A smaller number of Vincent’s staff, around four or five employees, then review each of the 45,000-plus appraisals to determine the final fair market value. That part of the work should be completed by the end of February, he said. A reappraisal presentation will be made to the board of commissioners on March 1, and later in the month, reappraisal notices will be mailed to all property owners.

“There are a lot of misconceptions about our process,” Vincent said. “Some people think we’re just going out there and putting a value on a home. We’re not. We are trying to mimic the market. We’re looking at what homes are buying and selling for, the style of the home, the age, the quality of construction … In the reappraisal process, things are constantly changing until the very end.”

And it’s a joint effort, according to Williams.

“We rely on them,” she said. “We meet often and discuss certain situations. We work together with them. They’re not doing it solely on their own.”

Those final assessed valuations — again, based on the fair market value as of Jan. 1, 2021 — will be a part of that March presentation to commissioners and the subsequent mailing of revaluation notices. And while neither Williams nor Vincent would comment on what they’re seeing insofar as trends in the new valuations — “Some properties are going up in value, and some are going down,” Vincent said — it’s certain that valuations will surprise some property owners when they receive their notifications.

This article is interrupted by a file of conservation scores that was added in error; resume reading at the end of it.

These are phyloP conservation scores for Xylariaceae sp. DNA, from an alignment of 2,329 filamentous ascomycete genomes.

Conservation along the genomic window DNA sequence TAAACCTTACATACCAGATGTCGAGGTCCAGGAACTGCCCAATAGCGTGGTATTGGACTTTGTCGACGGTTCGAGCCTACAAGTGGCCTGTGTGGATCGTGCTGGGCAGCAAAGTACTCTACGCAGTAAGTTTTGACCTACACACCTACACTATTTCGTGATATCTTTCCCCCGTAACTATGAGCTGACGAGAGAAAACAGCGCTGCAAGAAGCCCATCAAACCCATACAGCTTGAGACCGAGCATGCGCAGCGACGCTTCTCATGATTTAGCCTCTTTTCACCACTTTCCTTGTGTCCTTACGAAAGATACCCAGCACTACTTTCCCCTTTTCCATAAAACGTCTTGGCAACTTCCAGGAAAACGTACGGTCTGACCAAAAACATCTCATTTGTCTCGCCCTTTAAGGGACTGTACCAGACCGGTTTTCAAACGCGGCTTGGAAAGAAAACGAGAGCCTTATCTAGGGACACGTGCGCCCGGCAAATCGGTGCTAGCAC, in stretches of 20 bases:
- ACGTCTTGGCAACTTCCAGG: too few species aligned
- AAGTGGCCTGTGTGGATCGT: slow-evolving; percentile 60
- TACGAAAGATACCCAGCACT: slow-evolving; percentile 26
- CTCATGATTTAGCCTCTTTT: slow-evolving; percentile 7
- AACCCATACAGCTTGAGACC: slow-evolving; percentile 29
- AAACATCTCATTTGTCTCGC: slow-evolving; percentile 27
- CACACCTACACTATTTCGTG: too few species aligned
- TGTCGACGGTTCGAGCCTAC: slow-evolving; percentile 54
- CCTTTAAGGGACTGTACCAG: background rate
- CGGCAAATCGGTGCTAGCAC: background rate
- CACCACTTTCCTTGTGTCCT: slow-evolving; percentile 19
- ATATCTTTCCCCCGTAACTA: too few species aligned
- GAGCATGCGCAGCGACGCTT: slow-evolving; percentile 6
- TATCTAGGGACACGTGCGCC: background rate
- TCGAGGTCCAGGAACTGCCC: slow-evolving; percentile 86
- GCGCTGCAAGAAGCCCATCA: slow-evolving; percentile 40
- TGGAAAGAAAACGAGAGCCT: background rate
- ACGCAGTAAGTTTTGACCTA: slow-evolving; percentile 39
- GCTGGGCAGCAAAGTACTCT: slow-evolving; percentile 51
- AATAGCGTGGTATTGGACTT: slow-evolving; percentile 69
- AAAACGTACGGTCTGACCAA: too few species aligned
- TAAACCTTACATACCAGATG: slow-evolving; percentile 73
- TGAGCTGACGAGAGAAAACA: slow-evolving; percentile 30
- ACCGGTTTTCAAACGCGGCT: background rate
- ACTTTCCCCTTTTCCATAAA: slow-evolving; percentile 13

The county has set aside the months of April through August to hear appeals from property owners who think the reappraisal of their property is too high (or, in rare cases, too low). Chatham has established a Board of Equalization and Review — made up of community members appointed to hear appeals — to provide a method for property owners to challenge revaluations.

For his part, Vincent says those who end up making appeals throughout the spring and summer need to gather evidence to support their cases.

“A lot of time we get appeals in the mail that are just blank,” he said. “People will write, ‘I don’t like my property value,’ or, ‘My taxes are too high.’ We need some sort of evidence … some sales, some evidence, something about the property.”

Vincent also urges property owners to review the information contained in the mailing for accuracy and to compare their homes to others which have recently sold.

“If you still disagree, then file an appeal” he said. “I tell people to treat the appeal process like they’re going to court. Submit evidence you have … a recent appraisal, or maybe you’ve refinanced. And there may be something wrong with the house we don’t know about.”

Williams says all the work done so far is being checked and double-checked as reviews take place.

“And they’ll go back through them again, one more time,” she said.

Her advice for property owners?

“If they can provide documentation to us that changes things,” she said, “we can adjust the value.”